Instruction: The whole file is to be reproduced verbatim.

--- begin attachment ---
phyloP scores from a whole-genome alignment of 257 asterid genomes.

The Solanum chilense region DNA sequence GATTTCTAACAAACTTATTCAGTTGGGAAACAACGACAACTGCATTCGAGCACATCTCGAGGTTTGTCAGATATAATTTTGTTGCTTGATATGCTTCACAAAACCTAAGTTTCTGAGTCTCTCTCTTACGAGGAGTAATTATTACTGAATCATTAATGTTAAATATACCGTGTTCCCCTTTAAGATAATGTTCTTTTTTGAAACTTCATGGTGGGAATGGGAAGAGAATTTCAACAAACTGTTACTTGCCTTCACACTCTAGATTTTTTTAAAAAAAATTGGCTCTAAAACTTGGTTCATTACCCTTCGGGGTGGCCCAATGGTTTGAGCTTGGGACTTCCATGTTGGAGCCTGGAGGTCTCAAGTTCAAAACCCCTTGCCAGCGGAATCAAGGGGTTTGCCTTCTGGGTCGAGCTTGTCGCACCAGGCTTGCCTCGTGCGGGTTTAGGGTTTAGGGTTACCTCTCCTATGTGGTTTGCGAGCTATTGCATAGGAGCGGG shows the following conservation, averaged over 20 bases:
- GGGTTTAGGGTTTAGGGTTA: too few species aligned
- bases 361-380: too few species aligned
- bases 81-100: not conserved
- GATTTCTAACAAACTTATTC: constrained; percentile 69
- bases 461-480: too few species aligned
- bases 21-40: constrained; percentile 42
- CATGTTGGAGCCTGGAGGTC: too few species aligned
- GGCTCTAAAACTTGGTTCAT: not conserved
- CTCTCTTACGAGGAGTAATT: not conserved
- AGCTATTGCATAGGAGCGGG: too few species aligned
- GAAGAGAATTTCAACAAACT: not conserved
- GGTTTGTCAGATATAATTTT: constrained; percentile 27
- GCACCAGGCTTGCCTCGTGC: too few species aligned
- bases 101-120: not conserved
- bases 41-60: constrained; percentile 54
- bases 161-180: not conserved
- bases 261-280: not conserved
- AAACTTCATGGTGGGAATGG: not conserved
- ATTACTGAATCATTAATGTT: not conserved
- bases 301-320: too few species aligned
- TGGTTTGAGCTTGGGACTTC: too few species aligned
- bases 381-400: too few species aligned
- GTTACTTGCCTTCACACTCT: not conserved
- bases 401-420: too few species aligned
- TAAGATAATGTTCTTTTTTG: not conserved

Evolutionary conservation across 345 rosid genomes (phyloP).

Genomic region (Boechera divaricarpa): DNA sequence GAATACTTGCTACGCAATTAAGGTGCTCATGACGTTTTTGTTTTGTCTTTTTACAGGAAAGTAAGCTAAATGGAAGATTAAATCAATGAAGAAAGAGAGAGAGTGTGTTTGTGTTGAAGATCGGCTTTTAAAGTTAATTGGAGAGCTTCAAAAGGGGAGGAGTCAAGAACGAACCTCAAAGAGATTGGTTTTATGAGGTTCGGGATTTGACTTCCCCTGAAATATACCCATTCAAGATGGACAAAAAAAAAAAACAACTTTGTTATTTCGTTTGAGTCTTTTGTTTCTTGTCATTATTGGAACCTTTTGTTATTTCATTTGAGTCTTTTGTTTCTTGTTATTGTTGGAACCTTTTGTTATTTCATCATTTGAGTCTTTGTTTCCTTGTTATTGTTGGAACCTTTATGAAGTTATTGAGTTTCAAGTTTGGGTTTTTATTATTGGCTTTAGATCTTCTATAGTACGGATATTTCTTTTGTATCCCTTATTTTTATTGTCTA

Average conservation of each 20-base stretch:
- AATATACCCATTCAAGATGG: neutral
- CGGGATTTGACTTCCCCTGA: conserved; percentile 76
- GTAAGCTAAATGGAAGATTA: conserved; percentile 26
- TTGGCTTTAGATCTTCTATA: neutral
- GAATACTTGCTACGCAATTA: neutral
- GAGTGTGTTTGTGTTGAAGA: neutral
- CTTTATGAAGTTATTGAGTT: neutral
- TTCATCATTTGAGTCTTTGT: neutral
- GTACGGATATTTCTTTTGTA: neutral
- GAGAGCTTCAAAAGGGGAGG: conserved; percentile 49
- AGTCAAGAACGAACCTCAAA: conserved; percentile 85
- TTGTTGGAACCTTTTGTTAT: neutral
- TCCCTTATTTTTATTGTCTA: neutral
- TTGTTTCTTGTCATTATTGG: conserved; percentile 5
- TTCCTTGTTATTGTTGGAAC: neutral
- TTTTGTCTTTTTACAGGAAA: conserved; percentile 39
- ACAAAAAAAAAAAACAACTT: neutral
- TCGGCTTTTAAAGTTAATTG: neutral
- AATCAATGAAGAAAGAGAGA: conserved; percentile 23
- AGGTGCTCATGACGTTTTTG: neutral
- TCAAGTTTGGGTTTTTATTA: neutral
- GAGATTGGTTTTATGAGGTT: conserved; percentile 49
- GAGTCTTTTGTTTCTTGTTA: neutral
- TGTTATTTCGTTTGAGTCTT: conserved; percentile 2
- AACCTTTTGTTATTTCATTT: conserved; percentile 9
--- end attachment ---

phyloP scores from a whole-genome alignment of 257 asterid genomes.

The Solanum chilense region DNA sequence GATTTCTAACAAACTTATTCAGTTGGGAAACAACGACAACTGCATTCGAGCACATCTCGAGGTTTGTCAGATATAATTTTGTTGCTTGATATGCTTCACAAAACCTAAGTTTCTGAGTCTCTCTCTTACGAGGAGTAATTATTACTGAATCATTAATGTTAAATATACCGTGTTCCCCTTTAAGATAATGTTCTTTTTTGAAACTTCATGGTGGGAATGGGAAGAGAATTTCAACAAACTGTTACTTGCCTTCACACTCTAGATTTTTTTAAAAAAAATTGGCTCTAAAACTTGGTTCATTACCCTTCGGGGTGGCCCAATGGTTTGAGCTTGGGACTTCCATGTTGGAGCCTGGAGGTCTCAAGTTCAAAACCCCTTGCCAGCGGAATCAAGGGGTTTGCCTTCTGGGTCGAGCTTGTCGCACCAGGCTTGCCTCGTGCGGGTTTAGGGTTTAGGGTTACCTCTCCTATGTGGTTTGCGAGCTATTGCATAGGAGCGGG shows the following conservation, averaged over 20 bases:
- GGGTTTAGGGTTTAGGGTTA: too few species aligned
- bases 361-380: too few species aligned
- bases 81-100: not conserved
- GATTTCTAACAAACTTATTC: constrained; percentile 69
- bases 461-480: too few species aligned
- bases 21-40: constrained; percentile 42
- CATGTTGGAGCCTGGAGGTC: too few species aligned
- GGCTCTAAAACTTGGTTCAT: not conserved
- CTCTCTTACGAGGAGTAATT: not conserved
- AGCTATTGCATAGGAGCGGG: too few species aligned
- GAAGAGAATTTCAACAAACT: not conserved
- GGTTTGTCAGATATAATTTT: constrained; percentile 27
- GCACCAGGCTTGCCTCGTGC: too few species aligned
- bases 101-120: not conserved
- bases 41-60: constrained; percentile 54
- bases 161-180: not conserved
- bases 261-280: not conserved
- AAACTTCATGGTGGGAATGG: not conserved
- ATTACTGAATCATTAATGTT: not conserved
- bases 301-320: too few species aligned
- TGGTTTGAGCTTGGGACTTC: too few species aligned
- bases 381-400: too few species aligned
- GTTACTTGCCTTCACACTCT: not conserved
- bases 401-420: too few species aligned
- TAAGATAATGTTCTTTTTTG: not conserved

Evolutionary conservation across 345 rosid genomes (phyloP).

Genomic region (Boechera divaricarpa): DNA sequence GAATACTTGCTACGCAATTAAGGTGCTCATGACGTTTTTGTTTTGTCTTTTTACAGGAAAGTAAGCTAAATGGAAGATTAAATCAATGAAGAAAGAGAGAGAGTGTGTTTGTGTTGAAGATCGGCTTTTAAAGTTAATTGGAGAGCTTCAAAAGGGGAGGAGTCAAGAACGAACCTCAAAGAGATTGGTTTTATGAGGTTCGGGATTTGACTTCCCCTGAAATATACCCATTCAAGATGGACAAAAAAAAAAAACAACTTTGTTATTTCGTTTGAGTCTTTTGTTTCTTGTCATTATTGGAACCTTTTGTTATTTCATTTGAGTCTTTTGTTTCTTGTTATTGTTGGAACCTTTTGTTATTTCATCATTTGAGTCTTTGTTTCCTTGTTATTGTTGGAACCTTTATGAAGTTATTGAGTTTCAAGTTTGGGTTTTTATTATTGGCTTTAGATCTTCTATAGTACGGATATTTCTTTTGTATCCCTTATTTTTATTGTCTA

Average conservation of each 20-base stretch:
- AATATACCCATTCAAGATGG: neutral
- CGGGATTTGACTTCCCCTGA: conserved; percentile 76
- GTAAGCTAAATGGAAGATTA: conserved; percentile 26
- TTGGCTTTAGATCTTCTATA: neutral
- GAATACTTGCTACGCAATTA: neutral
- GAGTGTGTTTGTGTTGAAGA: neutral
- CTTTATGAAGTTATTGAGTT: neutral
- TTCATCATTTGAGTCTTTGT: neutral
- GTACGGATATTTCTTTTGTA: neutral
- GAGAGCTTCAAAAGGGGAGG: conserved; percentile 49
- AGTCAAGAACGAACCTCAAA: conserved; percentile 85
- TTGTTGGAACCTTTTGTTAT: neutral
- TCCCTTATTTTTATTGTCTA: neutral
- TTGTTTCTTGTCATTATTGG: conserved; percentile 5
- TTCCTTGTTATTGTTGGAAC: neutral
- TTTTGTCTTTTTACAGGAAA: conserved; percentile 39
- ACAAAAAAAAAAAACAACTT: neutral
- TCGGCTTTTAAAGTTAATTG: neutral
- AATCAATGAAGAAAGAGAGA: conserved; percentile 23
- AGGTGCTCATGACGTTTTTG: neutral
- TCAAGTTTGGGTTTTTATTA: neutral
- GAGATTGGTTTTATGAGGTT: conserved; percentile 49
- GAGTCTTTTGTTTCTTGTTA: neutral
- TGTTATTTCGTTTGAGTCTT: conserved; percentile 2
- AACCTTTTGTTATTTCATTT: conserved; percentile 9